US sports anchor Gina Miller abused in Brexit mix up
A US sports presenter has been flooded with online abuse after being mistaken for Brexit campaigner Gina Miller.
Texas-based namesake Gina Miller was initially bemused to be branded a traitor who had "ruined our democracy".
She said she received several hundreds of messages, including death threats, adding: "It was absolutely vitriolic".
It came after the High Court ruled that Theresa May must seek Parliamentary approval before invoking Article 50 to start formal EU exit negotiations.
London's Gina Miller, an investment manager and philanthropist, was the lead claimant in the case and was widely photographed and quoted in media coverage of the decision.
The US-based Ms Miller said she first became aware of the London investment manager's legal moves in October, after a few people mixed up the two women's Twitter addresses.
But she said Thursday's "crazy" Brexit backlash took her completely by surprise.
"On Twitter, on Facebook - there were some f-bombs, lots of people saying I was a traitor. 'You're ruining our democracy', 'F-off and move to France' - and much more'.
She added: "I even had an email. In the subject box it said: 'I hope you die, I sincerely hope you get cancer and die'."
Having visited the UK on previous occasions, Ms Miller said: "It was in overwhelming contrast to the very proper, polite British behaviour I'd seen before."
The London-based Ms Miller, 51, who was born in Guyana but grew up in Britain, has not answered those critics who have targeted her on social media.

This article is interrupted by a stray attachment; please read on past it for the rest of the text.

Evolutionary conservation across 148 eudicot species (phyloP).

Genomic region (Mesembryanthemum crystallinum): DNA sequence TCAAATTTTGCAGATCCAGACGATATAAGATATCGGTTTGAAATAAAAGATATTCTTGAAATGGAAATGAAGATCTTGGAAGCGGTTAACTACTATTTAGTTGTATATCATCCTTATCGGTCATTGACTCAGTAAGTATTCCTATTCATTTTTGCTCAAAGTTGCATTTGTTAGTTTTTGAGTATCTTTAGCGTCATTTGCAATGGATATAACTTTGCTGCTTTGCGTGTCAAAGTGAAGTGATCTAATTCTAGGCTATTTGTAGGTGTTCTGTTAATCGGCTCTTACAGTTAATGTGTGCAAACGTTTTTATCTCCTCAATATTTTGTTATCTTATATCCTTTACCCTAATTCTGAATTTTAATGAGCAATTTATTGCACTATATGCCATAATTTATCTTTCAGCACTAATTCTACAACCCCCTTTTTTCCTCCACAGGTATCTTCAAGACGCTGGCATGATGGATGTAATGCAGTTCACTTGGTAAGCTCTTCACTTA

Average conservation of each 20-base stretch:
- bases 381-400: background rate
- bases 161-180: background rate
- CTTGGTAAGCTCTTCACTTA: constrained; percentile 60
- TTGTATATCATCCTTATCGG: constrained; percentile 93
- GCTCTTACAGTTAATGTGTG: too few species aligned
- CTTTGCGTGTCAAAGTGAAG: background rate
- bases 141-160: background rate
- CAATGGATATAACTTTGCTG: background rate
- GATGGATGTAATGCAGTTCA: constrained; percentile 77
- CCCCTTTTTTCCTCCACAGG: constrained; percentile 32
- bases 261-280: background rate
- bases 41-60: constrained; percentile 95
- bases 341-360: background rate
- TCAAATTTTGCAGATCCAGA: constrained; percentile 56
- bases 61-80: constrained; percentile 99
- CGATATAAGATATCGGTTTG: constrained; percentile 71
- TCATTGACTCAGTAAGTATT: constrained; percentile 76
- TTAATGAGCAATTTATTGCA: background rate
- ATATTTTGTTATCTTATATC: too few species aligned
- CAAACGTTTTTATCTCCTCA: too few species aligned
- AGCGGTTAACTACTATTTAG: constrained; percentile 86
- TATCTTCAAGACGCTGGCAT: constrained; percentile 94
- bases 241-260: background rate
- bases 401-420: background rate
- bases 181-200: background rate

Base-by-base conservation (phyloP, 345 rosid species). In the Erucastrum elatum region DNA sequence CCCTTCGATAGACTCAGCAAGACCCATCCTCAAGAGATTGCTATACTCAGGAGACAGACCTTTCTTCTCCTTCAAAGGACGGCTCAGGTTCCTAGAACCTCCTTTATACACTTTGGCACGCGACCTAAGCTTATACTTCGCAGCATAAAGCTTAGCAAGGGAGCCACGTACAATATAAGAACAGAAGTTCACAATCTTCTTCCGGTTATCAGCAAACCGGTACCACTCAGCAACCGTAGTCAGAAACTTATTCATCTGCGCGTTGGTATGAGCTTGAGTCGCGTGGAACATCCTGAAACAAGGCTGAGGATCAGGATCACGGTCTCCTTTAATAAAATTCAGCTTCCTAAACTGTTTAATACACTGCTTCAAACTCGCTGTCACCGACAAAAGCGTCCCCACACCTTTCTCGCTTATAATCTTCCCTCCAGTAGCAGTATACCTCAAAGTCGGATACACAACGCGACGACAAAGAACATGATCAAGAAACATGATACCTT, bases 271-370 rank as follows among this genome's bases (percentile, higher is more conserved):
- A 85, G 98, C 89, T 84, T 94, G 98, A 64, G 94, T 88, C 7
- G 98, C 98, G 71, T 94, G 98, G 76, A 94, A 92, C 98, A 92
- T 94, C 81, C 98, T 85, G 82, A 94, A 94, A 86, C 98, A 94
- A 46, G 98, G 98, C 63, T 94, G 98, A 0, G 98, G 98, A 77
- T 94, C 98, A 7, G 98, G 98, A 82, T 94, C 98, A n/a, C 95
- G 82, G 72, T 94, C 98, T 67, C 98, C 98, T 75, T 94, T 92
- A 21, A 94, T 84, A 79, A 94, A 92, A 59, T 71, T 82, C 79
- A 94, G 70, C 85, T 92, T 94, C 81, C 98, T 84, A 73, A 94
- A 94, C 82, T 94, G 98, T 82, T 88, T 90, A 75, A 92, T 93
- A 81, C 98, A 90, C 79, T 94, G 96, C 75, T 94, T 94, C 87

But speaking outside the High Court on Thursday, she said she was aware of being called a "black widow spider" and had suffered abuse from those in favour of leaving the EU.
She said: "That nickname is wrong on so many levels. But I do not and will not let other people bring me down. I believe that level of abuse means I am doing something right for investors."
She did not respond to the BBC's request for comment.
The American Gina Miller, who is also a multi-media consultant with Smith Geiger, a market research and strategy group, said: "If I were counselling her, I'd suggest she be a little bit more overt [on social media].
"You have to expect some sort of reaction - and it's better to take ownership of it."
One of the legal groups that brought the case to the High Court, Mishcon de Reya, previously said that a number of other clients who wanted to join the action withdrew their names after receiving letters of abuse.
Yet for US-based Ms Miller, the abuse has introduced her to a whole new fanbase - boosting her number of followers on Twitter to 28,000 - who can now keep up with her daily insights on American football and baseball.
To make it clear, she did tweet: "Again, to my new UK-friends: Wrong Gina Miller. It's @thatginamiller you want. Appreciate all the engaging dialog though."
She later said: "The tide began to shift when they realised I was the wrong Gina Miller - with lots of people saying they were sorry.
"I started talking to some of them about soccer - one even asked me what I thought of Queen's Park Rangers' manager."
She added: "I'll take them, I hope they'll stay - if they want to chat about sports, I'm their girl."